Democrats on the Select Subcommittee on the Coronavirus Crisis warned Azar and Redfield that they have until December 30 to produce all the emails and communications related to the publication of a series of scientific reports. The committee first requested the documents in September.
CNN has reached out to HHS and CDC for comment.
The committee argued that they need the documents to continue their investigation, which they say so far has revealed that over a four-month stretch, the “Trump administration appointees attempted to alter or block at least 14 scientific reports related to the virus.” The subcommittee also is alleging that political appointees drafted rebuttals to discredit official scientific CDC reports, and political officials retaliated against career officials who did not fall in line.
“Top political officials at HHS and CDC not only tolerated these efforts, but in some cases aided them—even after a senior career official warned that CDC’s scientific writing ‘needs to remain an independent process’ and that the Administration’s attempts to influence these reports violated ‘long-standing policy,'” Democrats on the committee wrote in a letter to Azar and Redfield.
House Democrats on the committee allege that according to an interview they conducted with a career staffer at CDC, both HHS Assistant Secretary for Public Affairs Michael Caputo and Paul Alexander, a senior adviser, attempted to exert political influence over the Morbidity and Mortality Weekly Reports, which were intended to give the public a clear view of what was happening with the coronavirus.
The editor and chief of those reports, Charlotte Kent, told committee staff that Alexander “contacted her directly on numerous occasions to pressure her to make changes to Morbidity and Mortality Weekly Reports and to seek a larger role in the review process, in violation of longtime CDC and HHS policy to maintain the independence of these reports.”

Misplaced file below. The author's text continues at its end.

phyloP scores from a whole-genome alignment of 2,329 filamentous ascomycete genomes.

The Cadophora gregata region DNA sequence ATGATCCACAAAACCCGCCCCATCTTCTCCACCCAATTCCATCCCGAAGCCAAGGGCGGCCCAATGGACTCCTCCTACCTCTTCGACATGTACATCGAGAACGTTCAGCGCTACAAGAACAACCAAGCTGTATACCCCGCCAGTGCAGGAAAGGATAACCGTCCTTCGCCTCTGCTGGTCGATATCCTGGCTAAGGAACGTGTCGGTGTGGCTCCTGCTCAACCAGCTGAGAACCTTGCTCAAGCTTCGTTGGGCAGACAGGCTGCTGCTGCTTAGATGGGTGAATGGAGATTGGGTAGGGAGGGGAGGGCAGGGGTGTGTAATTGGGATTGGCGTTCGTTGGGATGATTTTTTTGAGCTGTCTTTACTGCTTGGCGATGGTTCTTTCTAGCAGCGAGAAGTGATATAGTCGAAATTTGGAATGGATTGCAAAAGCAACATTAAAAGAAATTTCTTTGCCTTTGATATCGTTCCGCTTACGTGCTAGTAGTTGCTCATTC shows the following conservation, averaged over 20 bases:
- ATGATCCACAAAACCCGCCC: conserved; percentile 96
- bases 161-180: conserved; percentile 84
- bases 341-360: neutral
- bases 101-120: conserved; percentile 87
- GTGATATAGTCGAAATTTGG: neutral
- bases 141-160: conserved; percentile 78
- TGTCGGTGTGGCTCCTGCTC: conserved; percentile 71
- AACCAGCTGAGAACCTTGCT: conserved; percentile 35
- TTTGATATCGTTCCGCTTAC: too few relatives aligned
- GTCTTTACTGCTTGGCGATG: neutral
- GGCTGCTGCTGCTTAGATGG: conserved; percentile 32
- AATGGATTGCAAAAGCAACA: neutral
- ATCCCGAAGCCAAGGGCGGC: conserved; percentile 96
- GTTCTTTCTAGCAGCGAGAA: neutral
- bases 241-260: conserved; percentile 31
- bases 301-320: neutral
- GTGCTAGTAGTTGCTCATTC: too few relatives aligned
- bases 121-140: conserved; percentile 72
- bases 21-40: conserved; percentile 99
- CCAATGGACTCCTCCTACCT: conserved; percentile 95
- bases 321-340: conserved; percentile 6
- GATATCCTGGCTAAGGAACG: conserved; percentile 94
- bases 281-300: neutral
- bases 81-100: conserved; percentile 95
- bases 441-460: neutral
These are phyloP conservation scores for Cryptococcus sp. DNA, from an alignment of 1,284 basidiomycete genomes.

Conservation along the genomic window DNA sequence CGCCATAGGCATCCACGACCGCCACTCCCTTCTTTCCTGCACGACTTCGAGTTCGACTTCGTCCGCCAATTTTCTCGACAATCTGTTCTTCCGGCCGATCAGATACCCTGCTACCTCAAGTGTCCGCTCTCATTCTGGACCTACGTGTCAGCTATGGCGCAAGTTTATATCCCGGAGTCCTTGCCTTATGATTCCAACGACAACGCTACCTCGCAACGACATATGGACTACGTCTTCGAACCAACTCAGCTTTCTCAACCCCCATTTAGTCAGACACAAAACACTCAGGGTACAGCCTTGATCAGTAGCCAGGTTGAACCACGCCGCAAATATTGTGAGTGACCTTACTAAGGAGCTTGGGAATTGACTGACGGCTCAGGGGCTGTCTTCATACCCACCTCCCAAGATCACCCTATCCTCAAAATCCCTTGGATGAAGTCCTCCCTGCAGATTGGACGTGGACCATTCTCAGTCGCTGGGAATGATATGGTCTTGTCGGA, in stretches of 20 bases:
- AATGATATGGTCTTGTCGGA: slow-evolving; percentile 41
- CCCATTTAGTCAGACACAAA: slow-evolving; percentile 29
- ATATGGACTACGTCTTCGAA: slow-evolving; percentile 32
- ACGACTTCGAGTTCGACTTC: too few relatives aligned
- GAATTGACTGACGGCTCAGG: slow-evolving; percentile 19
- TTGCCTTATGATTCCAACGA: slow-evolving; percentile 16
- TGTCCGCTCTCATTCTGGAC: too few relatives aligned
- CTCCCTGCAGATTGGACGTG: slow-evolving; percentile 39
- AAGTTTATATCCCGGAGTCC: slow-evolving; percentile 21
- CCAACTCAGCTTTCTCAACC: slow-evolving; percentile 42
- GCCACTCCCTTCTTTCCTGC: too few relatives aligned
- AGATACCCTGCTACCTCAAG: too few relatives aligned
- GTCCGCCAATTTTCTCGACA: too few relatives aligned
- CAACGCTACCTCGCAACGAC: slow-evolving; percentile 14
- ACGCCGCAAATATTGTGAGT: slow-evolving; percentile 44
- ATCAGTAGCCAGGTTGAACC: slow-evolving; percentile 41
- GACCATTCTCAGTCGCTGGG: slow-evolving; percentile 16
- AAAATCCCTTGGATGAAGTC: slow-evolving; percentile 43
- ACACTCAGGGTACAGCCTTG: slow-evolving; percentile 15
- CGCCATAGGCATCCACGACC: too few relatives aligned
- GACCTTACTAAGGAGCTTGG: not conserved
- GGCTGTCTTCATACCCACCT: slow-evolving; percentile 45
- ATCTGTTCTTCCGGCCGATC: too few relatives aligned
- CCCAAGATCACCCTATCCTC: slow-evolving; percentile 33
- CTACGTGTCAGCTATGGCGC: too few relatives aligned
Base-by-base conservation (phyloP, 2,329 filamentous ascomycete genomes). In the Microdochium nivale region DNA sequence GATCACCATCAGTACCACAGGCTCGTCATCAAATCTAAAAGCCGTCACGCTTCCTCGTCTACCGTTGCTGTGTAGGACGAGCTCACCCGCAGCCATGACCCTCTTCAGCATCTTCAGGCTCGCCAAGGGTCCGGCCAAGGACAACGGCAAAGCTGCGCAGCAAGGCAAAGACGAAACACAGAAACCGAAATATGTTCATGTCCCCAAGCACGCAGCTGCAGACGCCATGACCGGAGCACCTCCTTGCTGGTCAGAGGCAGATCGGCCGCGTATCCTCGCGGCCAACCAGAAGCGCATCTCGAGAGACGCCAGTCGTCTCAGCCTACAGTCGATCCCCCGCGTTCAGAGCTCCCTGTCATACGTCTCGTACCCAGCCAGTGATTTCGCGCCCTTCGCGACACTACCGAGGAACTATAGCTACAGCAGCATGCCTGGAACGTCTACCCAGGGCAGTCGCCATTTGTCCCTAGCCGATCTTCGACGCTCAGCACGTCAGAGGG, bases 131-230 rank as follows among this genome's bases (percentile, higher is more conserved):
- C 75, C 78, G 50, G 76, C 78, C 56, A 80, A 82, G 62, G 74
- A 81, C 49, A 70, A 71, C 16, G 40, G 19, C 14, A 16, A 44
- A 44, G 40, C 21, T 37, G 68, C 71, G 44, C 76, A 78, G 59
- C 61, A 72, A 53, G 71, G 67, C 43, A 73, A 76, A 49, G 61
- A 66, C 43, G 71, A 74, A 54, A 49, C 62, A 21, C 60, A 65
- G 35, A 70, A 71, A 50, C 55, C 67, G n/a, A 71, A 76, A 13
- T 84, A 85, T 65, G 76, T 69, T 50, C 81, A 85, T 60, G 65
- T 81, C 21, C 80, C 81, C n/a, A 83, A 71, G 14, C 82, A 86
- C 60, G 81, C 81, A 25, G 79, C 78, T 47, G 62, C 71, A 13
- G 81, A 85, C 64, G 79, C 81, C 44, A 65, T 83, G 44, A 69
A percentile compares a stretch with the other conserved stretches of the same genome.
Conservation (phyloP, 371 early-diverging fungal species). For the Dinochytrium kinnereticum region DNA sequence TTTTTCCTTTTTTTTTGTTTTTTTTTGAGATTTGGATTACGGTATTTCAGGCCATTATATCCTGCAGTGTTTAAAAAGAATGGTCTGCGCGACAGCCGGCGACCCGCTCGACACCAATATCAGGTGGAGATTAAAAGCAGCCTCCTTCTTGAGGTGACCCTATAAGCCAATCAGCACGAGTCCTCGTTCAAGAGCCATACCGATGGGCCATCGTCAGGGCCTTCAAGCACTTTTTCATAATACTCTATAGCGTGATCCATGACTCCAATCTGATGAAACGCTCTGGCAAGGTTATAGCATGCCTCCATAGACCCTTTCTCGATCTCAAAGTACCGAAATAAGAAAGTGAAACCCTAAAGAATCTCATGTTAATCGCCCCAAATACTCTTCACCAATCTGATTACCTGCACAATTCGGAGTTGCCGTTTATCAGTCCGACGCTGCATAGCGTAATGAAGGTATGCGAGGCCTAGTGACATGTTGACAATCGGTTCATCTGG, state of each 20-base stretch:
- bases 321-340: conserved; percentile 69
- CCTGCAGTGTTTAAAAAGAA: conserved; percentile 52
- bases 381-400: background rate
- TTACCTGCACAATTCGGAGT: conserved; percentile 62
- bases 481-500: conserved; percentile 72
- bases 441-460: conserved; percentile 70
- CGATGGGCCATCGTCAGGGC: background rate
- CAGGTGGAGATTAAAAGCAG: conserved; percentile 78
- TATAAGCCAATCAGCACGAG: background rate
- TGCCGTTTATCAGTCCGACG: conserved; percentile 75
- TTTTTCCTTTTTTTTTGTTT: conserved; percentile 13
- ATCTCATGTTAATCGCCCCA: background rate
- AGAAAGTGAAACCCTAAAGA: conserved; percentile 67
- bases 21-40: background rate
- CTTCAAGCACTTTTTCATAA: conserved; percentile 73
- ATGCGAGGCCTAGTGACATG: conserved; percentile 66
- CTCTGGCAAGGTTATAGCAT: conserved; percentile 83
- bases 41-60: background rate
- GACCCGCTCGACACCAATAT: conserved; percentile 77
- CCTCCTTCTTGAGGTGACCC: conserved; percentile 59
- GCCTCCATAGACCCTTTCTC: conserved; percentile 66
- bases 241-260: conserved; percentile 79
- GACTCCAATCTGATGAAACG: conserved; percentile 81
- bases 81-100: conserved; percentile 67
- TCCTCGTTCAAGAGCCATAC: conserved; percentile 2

While the committee’s Democrats say Kent and other officials were largely able to keep those requests at bay, testimony and documents “show that she and other career officials were forced to fend off more than a dozen attempts to influence CDC’s scientific publications, and in some cases were instructed to make changes recommended by political officials.” One of those attempts came in June when Alexander attempted to make changes to a report on hydroxychloroquine, which lost its emergency use authorization after it was deemed more harmful than helpful as a treatment of coronavirus. The Democrats on the committee also chronicled that Alexander attempted to influence the contents of other reports on the efficacy of cloth face coverings and the risks of underlying health conditions and coronavirus.
“To the extent career staff were successful in limiting the damage, as Dr. Kent stated she was, that is a testament to the career staff’s integrity and resilience—not an indication that the Trump Administration’s political pressure tactics were appropriate or scientifically sound,” the committee Democrats wrote in the letter.
Democrats on the committee first requested the documents back in September, but after months of negotiations, Democrats say they have hit a roadblock with HHS and CDC in getting the documents and interviews they need to complete their work. Democrats also point to the fact that one official told them in an interview earlier this month that they were told to delete an email that had come from a political appointee
“The Department’s document production remains woefully incomplete,” Democrats on the committee wrote.